Viv Anderson, the first-ever black player to appear for the England football team, has encouraged gay players to “come out” and “enjoy their careers” instead of “hiding”.


The 59-year-old Nottingham Forest and Manchester United star Anderson told it would be “healthier” for everyone involved in football if players were open about their sexuality.

Anderson played in the same Forest team as Justin Fashanu, the first English footballer to be openly gay. Fashanu committed suicide in 1998, eight years after announcing he was gay.

Viv Anderson's one-time teammate Justin Fashanu, who committed suicide in 1988

Anderson, who appears in a new Brian Clough film I Believe in Miracles, said, “I think there’s a lot of footballers playing up and down the country and we would be naïve not to think there are gay footballers playing.

“I think we have moved on now from the era when I was playing where it was a bit taboo to come out.

“In 2015 I think they should be encouraged to come out and enjoy their careers instead of hiding behind whatever.”

Anderson said clubs should back up attempts for more openness in the game, by getting stewards to kick out of the stadium people who make homophobic remarks in the way racist taunts are punished.

Gay footballers still nearly always keep their sexuality a secret amid fear of a backlash from fans and the reaction of their own teammates. For many in the game the issue is still a taboo subject, to the extent that recent revelations that two Premier League players – one said to be an England international – were planning to come out, attracted headlines.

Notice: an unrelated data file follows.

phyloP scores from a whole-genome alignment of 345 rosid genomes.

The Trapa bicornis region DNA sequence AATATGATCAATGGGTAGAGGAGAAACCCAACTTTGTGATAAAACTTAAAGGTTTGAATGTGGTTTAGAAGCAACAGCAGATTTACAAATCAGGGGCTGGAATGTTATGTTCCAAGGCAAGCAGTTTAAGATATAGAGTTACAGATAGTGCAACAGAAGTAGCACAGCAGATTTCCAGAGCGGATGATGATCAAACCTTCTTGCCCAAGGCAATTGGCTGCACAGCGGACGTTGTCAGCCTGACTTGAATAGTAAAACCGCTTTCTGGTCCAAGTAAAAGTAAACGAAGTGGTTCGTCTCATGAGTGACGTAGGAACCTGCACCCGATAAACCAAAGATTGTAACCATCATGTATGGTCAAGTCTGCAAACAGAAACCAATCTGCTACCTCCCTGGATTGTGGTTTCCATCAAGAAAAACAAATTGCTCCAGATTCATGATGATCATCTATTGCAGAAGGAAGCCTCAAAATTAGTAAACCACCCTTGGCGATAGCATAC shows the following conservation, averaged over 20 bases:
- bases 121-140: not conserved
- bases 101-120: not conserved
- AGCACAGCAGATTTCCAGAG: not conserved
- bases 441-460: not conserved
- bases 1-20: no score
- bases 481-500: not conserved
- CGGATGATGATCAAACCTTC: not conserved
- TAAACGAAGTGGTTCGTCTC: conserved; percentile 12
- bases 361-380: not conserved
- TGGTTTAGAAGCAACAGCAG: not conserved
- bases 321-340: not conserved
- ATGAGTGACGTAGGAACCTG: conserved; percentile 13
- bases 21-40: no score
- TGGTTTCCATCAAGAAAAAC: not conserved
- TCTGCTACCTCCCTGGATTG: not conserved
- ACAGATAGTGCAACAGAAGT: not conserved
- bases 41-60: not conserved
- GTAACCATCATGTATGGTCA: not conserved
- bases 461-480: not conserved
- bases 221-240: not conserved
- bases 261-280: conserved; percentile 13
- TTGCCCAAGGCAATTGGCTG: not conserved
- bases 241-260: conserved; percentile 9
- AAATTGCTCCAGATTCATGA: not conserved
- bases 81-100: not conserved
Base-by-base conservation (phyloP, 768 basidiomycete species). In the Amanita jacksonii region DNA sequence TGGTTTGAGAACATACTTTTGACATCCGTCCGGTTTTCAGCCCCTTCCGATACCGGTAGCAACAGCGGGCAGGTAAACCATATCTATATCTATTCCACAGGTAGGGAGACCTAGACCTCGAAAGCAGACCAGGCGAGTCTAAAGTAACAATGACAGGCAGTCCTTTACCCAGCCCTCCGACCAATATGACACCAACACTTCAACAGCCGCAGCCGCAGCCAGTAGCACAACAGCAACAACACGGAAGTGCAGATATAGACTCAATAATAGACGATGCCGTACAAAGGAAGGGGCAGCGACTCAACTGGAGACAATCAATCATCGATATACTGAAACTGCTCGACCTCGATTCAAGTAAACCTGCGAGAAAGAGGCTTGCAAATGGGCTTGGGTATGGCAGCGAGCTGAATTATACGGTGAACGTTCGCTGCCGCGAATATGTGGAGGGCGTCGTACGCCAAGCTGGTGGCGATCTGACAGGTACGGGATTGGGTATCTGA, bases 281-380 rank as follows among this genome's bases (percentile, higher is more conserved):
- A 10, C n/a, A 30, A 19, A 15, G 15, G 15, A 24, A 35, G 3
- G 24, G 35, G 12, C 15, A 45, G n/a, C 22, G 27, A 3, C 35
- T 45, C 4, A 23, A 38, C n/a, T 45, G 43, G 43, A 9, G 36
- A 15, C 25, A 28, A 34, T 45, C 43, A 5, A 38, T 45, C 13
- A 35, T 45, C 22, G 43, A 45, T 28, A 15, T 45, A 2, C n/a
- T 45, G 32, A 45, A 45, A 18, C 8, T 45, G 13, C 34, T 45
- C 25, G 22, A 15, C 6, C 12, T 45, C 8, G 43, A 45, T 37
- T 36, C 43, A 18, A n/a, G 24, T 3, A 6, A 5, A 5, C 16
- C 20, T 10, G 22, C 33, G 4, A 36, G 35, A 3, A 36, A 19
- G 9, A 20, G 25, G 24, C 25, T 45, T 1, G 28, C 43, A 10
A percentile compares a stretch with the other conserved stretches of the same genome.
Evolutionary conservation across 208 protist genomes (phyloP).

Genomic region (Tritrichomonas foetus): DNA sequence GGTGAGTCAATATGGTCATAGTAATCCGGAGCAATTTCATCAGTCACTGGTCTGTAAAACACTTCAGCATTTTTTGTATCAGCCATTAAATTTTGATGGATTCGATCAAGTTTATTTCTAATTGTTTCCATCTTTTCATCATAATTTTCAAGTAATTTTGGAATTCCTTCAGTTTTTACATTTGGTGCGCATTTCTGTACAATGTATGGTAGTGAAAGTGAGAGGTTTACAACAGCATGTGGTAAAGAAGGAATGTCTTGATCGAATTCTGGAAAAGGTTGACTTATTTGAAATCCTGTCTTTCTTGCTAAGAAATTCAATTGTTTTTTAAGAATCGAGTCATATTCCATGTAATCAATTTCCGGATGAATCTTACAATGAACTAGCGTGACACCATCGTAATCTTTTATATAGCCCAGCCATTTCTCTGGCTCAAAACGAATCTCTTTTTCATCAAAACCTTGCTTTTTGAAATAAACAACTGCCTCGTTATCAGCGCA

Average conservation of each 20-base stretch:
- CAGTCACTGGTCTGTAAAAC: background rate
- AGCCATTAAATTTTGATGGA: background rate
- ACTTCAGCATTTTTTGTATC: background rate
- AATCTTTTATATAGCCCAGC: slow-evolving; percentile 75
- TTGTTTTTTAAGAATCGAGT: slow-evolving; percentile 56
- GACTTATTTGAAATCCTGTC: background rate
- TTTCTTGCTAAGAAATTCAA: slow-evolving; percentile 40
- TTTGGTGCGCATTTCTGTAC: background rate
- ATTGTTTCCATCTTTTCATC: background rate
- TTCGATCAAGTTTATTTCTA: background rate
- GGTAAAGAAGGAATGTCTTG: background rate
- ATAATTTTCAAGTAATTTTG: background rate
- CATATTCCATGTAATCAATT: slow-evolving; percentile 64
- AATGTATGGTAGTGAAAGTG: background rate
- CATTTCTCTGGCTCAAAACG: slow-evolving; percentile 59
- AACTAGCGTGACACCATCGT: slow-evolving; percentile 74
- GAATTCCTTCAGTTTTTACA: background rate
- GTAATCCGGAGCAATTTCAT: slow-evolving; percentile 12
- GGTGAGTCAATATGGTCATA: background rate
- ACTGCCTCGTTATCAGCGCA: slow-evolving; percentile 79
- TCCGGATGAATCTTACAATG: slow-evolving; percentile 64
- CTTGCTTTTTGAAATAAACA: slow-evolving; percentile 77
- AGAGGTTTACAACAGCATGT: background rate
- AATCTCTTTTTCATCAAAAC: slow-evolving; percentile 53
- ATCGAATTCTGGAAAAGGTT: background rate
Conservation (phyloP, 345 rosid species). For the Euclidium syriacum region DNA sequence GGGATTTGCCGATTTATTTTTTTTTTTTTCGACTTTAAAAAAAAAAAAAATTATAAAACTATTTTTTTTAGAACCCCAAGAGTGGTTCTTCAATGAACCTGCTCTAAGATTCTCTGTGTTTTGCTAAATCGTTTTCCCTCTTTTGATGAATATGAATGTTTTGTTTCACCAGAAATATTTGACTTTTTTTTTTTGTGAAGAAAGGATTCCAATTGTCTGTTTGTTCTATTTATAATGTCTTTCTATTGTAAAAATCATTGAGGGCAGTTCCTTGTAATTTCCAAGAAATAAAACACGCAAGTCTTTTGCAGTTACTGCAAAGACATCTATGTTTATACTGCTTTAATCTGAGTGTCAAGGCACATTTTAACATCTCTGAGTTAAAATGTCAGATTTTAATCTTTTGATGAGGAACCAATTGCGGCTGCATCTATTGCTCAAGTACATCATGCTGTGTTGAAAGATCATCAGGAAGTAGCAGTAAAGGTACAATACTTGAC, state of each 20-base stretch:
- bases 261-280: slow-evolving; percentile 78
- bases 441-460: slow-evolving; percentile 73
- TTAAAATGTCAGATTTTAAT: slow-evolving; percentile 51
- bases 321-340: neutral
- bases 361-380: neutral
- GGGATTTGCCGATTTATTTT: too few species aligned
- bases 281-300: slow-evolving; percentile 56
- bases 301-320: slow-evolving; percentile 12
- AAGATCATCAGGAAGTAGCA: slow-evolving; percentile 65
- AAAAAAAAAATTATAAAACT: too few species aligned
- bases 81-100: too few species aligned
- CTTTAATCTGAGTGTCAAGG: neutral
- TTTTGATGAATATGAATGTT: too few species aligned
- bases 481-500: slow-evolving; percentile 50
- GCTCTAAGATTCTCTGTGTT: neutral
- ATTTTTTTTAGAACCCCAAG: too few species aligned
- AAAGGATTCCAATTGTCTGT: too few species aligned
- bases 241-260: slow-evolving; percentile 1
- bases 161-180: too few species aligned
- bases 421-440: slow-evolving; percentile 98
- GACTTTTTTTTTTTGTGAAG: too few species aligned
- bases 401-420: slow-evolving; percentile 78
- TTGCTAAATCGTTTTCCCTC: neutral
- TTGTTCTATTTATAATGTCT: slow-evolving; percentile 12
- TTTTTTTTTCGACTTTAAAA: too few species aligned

He added, “It would be healthier for them and it would be healthier for everybody connected to just get on with it now and your teammates accept you for what you are.”

When asked whether gay players had perhaps resisted coming out for fear of taunts from the terraces, Anderson said: “There’s stewards all over the place now if there’s any racial taunts they are kicked out of football stadiums.

“I think it is the same if you make any statements about being gay… it may be the same premise should still be abided by.”

Anderson also said that the game had “gone backwards” when it came to the number of black managers and coaches.

Anderson was a player-manager at Barnsley, and said that when he took charge of that team he had expected lots more black and Asian managers to come into the game. But he said the reality had been the “opposite” to this.

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He said: “It doesn’t make any sense. I think it is the owners and people in hierarchy in football clubs. Clearly they think they make good players but they don’t make very good managers for whatever reason. I don’t know if it is a stereotypical view. I don’t know. You will have to ask these individual owners.”